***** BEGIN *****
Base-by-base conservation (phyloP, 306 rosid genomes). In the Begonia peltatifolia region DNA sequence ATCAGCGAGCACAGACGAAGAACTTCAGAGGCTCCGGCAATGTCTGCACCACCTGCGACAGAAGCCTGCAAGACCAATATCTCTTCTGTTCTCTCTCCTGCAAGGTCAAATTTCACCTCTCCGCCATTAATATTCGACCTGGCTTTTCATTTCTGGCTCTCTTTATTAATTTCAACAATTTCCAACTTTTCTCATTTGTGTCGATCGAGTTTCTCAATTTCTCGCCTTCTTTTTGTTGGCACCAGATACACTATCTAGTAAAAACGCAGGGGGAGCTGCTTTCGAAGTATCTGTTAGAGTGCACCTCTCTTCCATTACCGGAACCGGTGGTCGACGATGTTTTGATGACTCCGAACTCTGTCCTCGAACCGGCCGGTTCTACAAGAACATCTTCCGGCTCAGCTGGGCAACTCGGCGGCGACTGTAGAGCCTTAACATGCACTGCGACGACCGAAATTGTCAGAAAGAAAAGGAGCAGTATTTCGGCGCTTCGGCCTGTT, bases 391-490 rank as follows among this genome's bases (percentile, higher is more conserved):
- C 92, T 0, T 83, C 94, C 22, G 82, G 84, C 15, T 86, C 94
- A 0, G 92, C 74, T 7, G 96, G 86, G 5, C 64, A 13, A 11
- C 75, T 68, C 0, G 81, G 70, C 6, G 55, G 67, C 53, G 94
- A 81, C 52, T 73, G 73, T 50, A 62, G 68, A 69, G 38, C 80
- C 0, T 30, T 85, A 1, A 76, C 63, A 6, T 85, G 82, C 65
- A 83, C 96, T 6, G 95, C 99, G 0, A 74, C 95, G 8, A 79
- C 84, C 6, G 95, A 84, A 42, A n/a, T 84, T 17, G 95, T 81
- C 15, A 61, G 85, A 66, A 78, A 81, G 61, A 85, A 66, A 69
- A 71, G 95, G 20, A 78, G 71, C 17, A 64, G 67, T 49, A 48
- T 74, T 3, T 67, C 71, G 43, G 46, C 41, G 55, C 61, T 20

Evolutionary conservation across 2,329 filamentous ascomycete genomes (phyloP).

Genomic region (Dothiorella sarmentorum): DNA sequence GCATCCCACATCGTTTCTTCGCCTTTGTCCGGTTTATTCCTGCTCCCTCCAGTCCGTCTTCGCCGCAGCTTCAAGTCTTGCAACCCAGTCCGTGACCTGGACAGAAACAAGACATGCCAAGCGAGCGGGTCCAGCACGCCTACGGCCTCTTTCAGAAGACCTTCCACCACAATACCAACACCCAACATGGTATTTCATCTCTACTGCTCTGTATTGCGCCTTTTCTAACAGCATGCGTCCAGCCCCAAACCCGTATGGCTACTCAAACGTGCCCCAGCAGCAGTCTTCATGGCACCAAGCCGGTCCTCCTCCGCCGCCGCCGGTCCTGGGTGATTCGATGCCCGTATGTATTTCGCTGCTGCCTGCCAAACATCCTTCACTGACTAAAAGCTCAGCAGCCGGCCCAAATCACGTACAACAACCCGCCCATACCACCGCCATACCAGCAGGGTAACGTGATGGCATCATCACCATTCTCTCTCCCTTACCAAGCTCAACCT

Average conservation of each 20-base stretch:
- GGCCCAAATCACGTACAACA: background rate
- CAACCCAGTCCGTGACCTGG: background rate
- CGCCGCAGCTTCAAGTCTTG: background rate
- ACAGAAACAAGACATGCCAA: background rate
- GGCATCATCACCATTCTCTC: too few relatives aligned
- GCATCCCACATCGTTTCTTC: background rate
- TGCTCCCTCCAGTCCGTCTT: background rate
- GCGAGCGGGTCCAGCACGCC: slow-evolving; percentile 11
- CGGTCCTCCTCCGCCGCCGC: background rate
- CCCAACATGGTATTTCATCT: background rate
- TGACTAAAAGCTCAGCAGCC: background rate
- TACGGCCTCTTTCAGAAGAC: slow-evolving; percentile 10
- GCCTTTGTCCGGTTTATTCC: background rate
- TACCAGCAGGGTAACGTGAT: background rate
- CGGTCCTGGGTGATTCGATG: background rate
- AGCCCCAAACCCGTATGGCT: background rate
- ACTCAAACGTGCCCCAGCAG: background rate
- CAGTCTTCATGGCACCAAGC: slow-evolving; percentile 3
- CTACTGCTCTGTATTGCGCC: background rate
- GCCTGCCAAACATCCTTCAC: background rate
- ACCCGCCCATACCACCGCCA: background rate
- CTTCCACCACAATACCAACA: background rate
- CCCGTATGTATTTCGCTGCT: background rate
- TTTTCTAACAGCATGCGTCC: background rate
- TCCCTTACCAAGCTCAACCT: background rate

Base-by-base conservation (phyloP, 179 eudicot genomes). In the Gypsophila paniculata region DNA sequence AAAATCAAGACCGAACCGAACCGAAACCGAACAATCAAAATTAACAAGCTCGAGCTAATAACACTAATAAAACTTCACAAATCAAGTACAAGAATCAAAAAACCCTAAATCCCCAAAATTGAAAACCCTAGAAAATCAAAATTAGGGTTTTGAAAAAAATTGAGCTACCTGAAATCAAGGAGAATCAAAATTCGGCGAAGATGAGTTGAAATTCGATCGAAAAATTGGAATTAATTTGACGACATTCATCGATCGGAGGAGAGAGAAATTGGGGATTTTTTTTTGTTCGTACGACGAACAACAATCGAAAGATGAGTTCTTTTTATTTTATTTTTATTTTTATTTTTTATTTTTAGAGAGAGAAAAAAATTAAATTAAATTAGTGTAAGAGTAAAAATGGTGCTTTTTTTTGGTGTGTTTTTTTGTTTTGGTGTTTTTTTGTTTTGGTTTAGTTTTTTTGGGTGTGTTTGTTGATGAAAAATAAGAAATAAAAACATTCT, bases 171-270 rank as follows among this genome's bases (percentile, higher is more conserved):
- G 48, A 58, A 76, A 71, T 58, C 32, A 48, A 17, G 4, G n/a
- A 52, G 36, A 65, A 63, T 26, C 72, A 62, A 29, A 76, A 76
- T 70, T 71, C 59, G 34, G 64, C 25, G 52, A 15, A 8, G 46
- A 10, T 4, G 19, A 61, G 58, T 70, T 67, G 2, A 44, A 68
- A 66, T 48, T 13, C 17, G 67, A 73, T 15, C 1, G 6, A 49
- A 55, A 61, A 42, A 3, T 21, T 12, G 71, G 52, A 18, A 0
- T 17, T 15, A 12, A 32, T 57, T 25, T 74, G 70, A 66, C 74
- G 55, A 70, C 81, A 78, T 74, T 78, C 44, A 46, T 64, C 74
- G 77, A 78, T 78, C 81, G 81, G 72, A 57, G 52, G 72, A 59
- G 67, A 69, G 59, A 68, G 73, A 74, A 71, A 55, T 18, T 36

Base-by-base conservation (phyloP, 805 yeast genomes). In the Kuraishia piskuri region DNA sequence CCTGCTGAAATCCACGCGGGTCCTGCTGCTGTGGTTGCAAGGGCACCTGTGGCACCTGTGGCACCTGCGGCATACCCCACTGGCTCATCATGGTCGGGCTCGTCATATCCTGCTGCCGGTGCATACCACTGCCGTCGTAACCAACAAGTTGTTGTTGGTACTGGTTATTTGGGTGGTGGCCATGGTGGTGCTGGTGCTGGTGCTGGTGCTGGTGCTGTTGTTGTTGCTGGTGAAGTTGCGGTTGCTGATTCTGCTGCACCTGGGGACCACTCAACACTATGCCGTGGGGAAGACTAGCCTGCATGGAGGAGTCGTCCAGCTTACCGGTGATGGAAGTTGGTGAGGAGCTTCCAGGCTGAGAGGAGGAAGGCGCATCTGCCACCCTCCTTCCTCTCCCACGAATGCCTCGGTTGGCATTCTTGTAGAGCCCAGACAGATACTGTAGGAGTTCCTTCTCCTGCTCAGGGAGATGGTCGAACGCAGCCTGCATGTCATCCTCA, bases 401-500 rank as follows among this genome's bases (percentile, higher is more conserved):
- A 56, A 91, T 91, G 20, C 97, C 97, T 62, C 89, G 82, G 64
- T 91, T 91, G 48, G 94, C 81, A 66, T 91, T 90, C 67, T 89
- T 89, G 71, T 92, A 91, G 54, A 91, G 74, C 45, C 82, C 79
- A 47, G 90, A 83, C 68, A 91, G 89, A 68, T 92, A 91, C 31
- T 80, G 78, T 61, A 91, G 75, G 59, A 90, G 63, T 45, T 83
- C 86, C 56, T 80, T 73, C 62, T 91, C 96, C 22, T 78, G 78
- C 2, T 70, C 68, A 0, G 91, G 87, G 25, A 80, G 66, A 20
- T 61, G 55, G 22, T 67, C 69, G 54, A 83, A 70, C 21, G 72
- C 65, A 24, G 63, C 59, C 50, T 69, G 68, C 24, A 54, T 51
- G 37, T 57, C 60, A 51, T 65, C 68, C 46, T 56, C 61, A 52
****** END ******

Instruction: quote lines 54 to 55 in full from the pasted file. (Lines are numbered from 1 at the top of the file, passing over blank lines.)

- T 89, G 71, T 92, A 91, G 54, A 91, G 74, C 45, C 82, C 79
- A 47, G 90, A 83, C 68, A 91, G 89, A 68, T 92, A 91, C 31